The Residual Sugar Wine Bar is located in Concord’s Veranda shopping mall. With more than 30 wines available by the glass, the bar is well-liked by customers. The native varieties from France, Spain, Italy, Greece, Austria, and some of California are highlighted. Small dishes and charcuterie platters are also available.



When you entered the Lafayette tasting room of Deer Hill Vineyards, the relationship between wine and art was immediately apparent. Imagine the interior of a standard ranch-style house as an Italian grotto.

The tasting room is in a garage addition that resembles a basement. The atmosphere is friendly, and the murals provide some creative flair. As you sipped the wine and relished a charcuterie board with the wines, you discovered a surprise viewing of the artwork and architecture.

angiovese and Cabernet Sauvignon are two of the owner Bill Scanlin’s specialties. Behind his house, he has a hillside vineyard with Cabernet Sauvignon vines.

The epitome of a micro-boutique winery is Deer Hill Vineyards. His wine has received numerous honours, most notably Best in Class for Sangiovese at the San Francisco Chronicle Wine Competition.

This puts him on par with some of the top names in Napa. In addition, Bill makes pinot noir, zinfandel, and chardonnay. Sangiovese and Cabernet Sauvignon are two wines you should try.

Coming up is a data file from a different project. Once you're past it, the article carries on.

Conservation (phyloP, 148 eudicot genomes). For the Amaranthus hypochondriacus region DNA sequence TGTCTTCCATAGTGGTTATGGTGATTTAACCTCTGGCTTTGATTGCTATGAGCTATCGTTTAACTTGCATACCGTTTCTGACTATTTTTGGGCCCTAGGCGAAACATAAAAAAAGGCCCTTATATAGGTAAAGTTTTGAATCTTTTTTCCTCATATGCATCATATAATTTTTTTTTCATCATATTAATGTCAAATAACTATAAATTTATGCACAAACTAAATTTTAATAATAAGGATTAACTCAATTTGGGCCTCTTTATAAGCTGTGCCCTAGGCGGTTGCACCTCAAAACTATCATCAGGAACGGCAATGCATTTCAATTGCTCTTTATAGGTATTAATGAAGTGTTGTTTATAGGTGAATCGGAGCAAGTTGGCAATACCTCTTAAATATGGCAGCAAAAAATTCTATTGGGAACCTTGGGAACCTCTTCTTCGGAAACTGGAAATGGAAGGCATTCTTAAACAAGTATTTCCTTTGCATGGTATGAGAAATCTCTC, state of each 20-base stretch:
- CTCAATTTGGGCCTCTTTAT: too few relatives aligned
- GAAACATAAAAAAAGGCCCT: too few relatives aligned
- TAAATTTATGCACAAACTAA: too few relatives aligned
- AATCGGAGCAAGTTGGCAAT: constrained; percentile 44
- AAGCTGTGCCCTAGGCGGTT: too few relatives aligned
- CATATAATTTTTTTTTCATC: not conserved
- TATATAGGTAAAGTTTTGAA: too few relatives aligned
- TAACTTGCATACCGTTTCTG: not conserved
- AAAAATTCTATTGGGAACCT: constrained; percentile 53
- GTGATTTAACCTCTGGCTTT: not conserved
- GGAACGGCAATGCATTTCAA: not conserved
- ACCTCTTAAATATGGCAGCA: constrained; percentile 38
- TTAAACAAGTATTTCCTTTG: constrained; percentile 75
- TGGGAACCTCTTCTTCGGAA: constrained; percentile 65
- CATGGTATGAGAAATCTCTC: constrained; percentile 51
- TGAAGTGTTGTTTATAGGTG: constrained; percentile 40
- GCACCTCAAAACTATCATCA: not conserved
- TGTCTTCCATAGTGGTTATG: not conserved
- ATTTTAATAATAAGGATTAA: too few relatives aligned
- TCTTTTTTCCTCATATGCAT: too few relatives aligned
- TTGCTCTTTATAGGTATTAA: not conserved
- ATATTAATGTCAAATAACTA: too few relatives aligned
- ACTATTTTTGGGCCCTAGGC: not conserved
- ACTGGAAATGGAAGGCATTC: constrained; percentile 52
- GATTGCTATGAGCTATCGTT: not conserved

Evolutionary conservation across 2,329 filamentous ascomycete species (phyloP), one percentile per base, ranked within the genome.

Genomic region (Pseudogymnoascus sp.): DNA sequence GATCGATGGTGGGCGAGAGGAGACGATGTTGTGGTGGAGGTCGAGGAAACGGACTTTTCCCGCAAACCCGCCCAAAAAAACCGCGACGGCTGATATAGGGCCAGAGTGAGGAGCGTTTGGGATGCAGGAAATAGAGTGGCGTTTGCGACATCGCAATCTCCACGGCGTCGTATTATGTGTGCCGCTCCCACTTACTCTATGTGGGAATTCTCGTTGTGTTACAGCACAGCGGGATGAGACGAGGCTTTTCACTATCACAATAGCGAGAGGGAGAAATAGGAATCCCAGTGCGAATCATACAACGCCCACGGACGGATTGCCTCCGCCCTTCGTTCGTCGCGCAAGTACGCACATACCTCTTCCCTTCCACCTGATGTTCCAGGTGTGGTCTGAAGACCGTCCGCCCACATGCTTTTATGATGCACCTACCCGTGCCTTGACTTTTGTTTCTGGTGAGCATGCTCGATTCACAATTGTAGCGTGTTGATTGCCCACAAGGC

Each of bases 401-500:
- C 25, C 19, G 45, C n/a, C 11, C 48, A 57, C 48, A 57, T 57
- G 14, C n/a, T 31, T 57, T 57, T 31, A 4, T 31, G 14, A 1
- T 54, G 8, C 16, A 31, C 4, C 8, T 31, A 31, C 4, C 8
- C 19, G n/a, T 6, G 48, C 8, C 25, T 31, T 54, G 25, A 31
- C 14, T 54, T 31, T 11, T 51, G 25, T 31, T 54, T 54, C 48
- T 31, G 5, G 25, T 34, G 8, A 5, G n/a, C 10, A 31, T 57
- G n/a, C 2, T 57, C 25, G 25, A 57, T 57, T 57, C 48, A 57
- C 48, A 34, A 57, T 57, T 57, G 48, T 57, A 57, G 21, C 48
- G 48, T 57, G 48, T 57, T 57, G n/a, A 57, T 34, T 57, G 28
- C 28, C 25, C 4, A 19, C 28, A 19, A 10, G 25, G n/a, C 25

Vinyards at Vian

Viano Vineyards, which is based in Martinez, has been around since 1888, when grapes were first cultivated there. In 1920, Italian immigrant Conrad Viano bought the property. There were 15 Martinez wineries in the region, which was referred to as Vine Hill. In the beginning, the family raised fruit and sold the grapes to local home winemakers.

Soon after, they caught the winemaking bug and started making wine at home. Jug wine was served as their first course because it fit the occasion. Today, the 1946-founded winery is run by the fourth and fifth generations of the Viano family. Chardonnay, Chenin Blanc, French Columbard, Muscat Canelli, Cabernet Sauvignon, Gamay, Petite Sirah, Sangiovese, and Zinfandel are all grown on the 60 acres that make up Viano Vineyards. There are still some of the old vines.

This property’s inclusion in the Williamson Act, also known as the California Land Conservation Act of 1965, is an intriguing fact that makes it special. In exchange for a property tax assessment that is lower than usual since these portions are based on farming and open space rather than full market value, the government engaged into a contract limiting some land parcels to agricultural use.



Since your trip to Concord, you will learned about the wines of four other Lamorinda AVA vineyards through zoom tastings: Los Arabis Vineyards, Meadow View Winery, Raisin d’Etré Vineyards, and Thal Vineyards. All either cultivate grapes or purchase grapes from nearby hillside properties. The Lamorinda AVA is a hidden treasure thanks to its micro-boutique wineries.